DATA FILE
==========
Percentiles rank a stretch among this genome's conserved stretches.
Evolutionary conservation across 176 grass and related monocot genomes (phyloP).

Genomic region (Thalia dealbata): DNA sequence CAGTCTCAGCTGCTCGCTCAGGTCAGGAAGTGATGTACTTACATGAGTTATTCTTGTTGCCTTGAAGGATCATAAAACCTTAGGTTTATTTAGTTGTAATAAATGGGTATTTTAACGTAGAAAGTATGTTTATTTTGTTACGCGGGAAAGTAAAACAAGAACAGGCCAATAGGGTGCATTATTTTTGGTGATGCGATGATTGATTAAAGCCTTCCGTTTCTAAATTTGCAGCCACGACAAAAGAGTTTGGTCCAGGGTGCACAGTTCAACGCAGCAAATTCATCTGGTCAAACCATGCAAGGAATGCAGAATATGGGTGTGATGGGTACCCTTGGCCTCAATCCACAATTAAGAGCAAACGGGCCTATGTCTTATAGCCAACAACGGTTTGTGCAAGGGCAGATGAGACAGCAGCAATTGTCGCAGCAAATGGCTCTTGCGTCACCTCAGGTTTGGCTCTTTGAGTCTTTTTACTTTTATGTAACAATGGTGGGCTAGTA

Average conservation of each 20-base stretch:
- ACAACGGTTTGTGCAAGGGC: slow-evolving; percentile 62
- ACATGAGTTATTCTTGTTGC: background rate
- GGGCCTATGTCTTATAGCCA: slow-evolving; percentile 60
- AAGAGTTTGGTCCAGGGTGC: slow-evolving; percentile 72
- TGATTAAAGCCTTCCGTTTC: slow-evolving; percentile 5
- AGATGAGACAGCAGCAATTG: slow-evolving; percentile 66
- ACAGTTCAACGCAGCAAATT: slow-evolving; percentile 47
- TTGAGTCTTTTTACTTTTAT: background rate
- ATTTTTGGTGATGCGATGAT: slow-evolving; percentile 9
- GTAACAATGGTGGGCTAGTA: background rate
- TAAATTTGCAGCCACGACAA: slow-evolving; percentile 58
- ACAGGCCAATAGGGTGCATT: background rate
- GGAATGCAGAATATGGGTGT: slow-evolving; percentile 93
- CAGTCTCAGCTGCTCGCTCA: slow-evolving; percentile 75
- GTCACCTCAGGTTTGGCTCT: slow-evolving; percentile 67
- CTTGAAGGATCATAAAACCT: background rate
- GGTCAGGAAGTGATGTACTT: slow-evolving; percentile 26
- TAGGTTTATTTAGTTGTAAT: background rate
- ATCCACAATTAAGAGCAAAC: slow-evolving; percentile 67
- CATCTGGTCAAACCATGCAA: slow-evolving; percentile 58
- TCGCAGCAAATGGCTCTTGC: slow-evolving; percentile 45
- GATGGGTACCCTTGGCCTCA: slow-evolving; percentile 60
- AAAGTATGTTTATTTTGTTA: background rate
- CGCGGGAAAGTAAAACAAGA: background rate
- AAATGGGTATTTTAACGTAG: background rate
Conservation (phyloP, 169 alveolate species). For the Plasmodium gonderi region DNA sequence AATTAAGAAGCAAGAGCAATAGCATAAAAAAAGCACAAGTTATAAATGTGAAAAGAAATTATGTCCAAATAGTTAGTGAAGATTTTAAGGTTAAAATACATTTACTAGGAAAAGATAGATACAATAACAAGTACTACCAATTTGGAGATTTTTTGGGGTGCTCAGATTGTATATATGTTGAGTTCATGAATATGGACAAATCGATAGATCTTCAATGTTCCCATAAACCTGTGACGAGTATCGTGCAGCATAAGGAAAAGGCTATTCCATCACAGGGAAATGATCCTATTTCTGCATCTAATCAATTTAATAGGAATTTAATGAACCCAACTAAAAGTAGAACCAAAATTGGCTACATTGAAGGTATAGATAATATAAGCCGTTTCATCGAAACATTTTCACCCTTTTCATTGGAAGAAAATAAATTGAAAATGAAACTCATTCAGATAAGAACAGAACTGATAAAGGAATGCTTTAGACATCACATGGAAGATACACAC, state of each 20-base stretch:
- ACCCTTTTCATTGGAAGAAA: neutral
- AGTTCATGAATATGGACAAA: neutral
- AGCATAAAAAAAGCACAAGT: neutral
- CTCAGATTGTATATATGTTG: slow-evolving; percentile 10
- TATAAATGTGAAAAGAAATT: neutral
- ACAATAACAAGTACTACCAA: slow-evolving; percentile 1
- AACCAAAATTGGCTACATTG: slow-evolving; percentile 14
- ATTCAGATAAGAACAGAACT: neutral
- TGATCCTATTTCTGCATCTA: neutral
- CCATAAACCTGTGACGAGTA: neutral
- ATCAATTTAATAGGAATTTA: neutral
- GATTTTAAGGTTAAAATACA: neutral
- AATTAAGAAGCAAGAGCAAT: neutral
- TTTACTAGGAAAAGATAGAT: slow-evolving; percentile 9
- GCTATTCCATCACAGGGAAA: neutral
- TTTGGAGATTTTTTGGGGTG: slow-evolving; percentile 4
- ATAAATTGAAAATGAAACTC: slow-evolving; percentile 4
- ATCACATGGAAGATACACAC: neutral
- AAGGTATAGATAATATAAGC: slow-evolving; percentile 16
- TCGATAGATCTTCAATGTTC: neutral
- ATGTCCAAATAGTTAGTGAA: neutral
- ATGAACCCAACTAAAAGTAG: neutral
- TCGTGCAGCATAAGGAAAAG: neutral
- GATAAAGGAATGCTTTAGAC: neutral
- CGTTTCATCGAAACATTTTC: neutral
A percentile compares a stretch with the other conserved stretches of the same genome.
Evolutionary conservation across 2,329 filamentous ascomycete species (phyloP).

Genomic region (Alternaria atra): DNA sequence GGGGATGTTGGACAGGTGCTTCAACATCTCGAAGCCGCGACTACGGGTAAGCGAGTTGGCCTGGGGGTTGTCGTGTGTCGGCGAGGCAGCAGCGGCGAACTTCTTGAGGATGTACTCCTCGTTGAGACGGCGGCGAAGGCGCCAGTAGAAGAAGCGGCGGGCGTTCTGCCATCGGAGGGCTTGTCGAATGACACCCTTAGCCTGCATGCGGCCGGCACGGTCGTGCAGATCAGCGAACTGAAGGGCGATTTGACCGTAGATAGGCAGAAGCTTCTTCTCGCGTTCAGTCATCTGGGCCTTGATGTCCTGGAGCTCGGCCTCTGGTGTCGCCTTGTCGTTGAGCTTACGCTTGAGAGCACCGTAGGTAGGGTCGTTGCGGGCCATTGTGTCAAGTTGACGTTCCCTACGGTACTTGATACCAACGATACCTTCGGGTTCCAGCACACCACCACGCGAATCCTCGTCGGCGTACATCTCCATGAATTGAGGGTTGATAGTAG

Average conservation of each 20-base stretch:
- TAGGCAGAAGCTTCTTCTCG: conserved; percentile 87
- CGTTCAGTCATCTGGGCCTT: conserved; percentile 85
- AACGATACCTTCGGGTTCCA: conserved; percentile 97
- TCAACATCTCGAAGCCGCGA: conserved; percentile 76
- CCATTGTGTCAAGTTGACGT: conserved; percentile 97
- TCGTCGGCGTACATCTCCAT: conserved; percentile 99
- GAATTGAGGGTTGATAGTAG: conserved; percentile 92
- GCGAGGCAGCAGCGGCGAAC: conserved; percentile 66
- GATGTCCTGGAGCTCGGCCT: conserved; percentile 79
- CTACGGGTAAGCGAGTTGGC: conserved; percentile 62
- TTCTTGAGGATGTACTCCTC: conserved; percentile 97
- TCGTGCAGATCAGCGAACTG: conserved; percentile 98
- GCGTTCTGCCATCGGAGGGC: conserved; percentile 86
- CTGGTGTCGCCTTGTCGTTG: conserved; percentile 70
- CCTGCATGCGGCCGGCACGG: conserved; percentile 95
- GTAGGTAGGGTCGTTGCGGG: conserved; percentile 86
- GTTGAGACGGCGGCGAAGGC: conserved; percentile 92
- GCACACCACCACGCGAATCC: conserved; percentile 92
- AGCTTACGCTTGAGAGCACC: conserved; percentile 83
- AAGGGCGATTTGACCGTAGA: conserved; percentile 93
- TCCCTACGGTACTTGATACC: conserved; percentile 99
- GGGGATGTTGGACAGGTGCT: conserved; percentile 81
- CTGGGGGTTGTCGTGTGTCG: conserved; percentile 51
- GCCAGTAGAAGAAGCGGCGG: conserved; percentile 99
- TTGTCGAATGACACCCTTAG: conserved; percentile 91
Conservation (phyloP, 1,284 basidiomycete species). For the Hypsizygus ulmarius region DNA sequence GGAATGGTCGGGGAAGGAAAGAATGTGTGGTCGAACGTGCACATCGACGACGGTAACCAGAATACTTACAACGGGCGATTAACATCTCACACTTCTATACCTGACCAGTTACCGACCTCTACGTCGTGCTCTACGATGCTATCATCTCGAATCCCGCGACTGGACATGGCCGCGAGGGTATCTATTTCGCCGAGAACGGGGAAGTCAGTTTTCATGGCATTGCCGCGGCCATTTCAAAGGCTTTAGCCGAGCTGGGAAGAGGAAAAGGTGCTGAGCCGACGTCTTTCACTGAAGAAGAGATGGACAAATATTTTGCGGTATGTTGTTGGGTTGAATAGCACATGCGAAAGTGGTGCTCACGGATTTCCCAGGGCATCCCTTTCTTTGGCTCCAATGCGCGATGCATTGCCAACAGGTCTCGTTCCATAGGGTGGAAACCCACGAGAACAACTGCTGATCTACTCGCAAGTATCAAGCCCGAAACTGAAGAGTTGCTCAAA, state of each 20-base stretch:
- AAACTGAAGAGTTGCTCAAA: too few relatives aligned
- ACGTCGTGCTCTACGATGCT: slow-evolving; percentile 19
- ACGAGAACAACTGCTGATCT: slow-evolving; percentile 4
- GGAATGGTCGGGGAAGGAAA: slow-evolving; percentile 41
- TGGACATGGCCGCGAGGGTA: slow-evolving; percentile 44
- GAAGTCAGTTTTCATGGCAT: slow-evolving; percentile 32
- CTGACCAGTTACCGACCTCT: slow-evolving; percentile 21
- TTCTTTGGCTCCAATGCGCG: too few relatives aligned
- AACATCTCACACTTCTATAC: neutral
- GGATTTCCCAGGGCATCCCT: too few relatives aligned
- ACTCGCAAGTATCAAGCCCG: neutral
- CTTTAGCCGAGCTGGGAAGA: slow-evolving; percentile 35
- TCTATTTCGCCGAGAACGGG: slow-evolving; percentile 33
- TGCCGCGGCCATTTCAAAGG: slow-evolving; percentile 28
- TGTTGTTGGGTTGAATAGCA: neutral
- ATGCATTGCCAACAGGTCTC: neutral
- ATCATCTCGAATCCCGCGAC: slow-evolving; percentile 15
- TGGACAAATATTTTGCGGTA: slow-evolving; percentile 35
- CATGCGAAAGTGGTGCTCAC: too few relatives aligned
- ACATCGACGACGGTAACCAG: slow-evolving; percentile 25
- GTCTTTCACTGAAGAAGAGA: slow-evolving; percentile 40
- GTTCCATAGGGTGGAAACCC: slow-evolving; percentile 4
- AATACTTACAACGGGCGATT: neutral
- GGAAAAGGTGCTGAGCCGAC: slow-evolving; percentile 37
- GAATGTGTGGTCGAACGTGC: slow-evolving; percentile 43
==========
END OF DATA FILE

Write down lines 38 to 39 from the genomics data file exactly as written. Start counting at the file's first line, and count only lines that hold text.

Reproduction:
- ATTCAGATAAGAACAGAACT: neutral
- TGATCCTATTTCTGCATCTA: neutral